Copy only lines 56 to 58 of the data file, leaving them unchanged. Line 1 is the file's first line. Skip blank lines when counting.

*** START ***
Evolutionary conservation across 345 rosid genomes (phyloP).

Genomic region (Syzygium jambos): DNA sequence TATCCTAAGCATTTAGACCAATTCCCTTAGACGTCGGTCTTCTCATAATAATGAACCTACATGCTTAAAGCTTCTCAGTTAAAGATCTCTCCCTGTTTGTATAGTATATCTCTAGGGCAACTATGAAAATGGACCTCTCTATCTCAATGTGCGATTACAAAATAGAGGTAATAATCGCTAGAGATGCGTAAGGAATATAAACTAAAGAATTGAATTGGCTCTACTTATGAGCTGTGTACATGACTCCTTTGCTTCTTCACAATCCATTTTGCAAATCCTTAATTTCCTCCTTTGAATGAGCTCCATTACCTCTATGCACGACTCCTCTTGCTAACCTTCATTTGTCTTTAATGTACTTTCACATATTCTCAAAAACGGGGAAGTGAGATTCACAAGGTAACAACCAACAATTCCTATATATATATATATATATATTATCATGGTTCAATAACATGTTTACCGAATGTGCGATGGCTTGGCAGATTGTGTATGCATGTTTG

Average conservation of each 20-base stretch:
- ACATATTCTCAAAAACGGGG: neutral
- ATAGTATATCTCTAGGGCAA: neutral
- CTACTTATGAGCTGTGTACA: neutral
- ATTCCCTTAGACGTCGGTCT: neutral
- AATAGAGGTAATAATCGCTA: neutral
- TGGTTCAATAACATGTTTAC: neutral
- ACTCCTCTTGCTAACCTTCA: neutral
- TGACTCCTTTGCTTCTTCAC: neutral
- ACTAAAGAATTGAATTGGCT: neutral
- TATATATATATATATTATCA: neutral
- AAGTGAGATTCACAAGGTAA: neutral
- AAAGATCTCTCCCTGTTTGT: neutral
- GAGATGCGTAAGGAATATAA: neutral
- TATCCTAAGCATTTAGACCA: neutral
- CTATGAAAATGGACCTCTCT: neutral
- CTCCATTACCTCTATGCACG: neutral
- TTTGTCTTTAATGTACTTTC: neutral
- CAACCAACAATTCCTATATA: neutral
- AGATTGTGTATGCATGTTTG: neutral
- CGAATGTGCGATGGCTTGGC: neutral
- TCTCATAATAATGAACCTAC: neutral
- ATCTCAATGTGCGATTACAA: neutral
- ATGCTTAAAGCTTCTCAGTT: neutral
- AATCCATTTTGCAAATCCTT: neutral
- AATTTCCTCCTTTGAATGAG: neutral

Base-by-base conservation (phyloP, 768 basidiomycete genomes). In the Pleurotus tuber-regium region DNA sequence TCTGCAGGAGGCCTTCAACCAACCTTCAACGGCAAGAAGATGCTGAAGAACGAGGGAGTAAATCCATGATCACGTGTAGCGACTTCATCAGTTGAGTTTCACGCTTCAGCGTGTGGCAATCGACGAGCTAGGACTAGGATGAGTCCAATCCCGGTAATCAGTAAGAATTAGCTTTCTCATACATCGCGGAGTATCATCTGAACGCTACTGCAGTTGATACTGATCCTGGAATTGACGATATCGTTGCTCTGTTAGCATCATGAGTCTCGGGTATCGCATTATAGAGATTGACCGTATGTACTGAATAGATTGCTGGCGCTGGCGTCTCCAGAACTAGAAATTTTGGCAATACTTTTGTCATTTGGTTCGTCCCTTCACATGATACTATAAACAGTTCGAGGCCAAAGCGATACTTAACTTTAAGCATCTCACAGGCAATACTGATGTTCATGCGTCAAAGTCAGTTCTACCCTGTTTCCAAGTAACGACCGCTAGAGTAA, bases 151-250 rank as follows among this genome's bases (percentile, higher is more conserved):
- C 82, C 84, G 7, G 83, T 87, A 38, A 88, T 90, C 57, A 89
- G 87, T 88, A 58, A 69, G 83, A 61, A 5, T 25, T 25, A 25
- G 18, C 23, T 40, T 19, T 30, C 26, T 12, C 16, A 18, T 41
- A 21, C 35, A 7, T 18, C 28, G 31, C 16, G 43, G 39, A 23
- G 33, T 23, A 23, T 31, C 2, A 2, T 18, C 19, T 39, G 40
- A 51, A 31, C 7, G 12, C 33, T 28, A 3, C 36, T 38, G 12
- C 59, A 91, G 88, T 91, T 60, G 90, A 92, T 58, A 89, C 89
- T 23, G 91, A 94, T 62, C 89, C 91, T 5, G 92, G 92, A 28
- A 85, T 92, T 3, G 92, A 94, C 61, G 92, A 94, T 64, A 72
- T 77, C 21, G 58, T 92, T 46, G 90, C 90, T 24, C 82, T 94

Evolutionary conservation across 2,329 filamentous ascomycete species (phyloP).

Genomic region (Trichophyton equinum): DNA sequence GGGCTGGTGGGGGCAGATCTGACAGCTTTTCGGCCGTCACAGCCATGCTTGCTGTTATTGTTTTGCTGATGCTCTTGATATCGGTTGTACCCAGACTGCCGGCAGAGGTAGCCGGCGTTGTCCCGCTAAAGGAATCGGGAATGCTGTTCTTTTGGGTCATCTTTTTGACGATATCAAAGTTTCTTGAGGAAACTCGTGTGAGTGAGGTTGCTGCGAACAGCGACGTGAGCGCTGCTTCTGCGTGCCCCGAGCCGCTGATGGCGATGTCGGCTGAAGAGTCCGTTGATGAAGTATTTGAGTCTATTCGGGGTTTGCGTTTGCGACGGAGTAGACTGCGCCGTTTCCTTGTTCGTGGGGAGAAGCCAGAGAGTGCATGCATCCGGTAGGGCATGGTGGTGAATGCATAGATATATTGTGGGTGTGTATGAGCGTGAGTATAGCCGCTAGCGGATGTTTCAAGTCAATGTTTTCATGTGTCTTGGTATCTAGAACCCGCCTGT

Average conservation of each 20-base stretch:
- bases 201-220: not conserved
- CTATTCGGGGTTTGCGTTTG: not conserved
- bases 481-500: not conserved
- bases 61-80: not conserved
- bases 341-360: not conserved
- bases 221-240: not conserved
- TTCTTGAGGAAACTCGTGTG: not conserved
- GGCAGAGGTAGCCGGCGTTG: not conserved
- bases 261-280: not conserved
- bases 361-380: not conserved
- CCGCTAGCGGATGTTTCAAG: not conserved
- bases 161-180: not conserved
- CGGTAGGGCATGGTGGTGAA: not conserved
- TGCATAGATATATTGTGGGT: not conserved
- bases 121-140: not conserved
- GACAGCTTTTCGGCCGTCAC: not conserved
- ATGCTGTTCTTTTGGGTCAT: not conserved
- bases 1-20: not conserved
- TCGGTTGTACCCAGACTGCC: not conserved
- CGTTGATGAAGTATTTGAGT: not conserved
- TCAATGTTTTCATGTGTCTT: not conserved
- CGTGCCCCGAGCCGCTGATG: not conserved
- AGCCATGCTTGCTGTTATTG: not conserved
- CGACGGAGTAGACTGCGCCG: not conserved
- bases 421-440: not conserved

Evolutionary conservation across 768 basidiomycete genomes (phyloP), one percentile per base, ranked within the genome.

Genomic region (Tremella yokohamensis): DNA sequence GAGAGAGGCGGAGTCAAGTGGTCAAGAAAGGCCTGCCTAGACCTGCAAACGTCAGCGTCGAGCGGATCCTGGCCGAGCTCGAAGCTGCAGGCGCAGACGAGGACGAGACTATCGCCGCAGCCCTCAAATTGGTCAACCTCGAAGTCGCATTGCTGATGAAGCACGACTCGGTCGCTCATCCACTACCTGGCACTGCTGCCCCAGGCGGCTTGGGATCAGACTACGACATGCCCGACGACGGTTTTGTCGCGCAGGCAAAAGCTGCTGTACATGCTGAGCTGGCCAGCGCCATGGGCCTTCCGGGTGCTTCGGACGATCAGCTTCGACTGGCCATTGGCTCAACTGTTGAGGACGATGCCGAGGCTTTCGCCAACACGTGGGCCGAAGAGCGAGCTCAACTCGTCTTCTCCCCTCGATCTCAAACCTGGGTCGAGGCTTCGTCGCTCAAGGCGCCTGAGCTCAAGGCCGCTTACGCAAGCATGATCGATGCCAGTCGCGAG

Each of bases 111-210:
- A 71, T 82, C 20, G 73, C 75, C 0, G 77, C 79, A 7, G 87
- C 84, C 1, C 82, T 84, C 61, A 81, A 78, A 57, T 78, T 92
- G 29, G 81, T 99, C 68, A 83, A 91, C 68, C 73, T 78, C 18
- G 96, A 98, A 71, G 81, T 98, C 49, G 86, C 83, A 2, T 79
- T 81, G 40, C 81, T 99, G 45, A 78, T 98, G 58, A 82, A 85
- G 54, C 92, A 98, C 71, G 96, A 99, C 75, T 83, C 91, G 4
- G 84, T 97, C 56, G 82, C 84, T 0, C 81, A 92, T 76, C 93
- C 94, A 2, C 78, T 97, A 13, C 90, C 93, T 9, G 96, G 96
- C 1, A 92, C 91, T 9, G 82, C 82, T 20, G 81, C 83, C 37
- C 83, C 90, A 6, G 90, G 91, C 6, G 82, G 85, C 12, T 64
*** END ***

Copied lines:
- TGCATAGATATATTGTGGGT: not conserved
- bases 121-140: not conserved
- GACAGCTTTTCGGCCGTCAC: not conserved